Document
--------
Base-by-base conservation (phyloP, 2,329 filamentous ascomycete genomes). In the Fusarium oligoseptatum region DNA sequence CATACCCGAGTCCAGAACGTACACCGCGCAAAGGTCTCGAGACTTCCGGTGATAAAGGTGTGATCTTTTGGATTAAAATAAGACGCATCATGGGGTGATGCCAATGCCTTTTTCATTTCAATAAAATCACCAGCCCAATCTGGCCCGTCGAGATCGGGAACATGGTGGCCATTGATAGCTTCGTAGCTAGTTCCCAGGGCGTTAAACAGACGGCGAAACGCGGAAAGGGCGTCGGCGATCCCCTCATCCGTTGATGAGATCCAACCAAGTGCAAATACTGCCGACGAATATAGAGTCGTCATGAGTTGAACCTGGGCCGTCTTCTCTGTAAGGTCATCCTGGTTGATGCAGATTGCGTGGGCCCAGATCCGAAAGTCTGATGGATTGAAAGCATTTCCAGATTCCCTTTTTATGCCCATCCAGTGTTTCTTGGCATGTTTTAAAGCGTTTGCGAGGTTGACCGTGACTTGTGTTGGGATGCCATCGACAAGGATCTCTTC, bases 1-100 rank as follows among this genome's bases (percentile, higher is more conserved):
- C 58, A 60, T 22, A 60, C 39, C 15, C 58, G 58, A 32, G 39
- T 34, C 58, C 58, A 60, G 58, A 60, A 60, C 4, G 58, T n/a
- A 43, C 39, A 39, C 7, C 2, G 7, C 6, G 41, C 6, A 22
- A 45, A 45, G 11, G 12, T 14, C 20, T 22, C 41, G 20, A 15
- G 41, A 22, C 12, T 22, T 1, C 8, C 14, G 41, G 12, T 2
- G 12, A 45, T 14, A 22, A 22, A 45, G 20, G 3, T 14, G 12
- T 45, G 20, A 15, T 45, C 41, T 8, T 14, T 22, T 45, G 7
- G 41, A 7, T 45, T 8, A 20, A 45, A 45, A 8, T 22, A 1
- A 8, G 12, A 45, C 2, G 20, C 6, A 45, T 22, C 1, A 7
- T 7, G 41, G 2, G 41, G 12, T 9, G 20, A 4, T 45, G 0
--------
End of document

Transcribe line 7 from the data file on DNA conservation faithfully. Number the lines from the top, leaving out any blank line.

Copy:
- G 12, A 45, T 14, A 22, A 22, A 45, G 20, G 3, T 14, G 12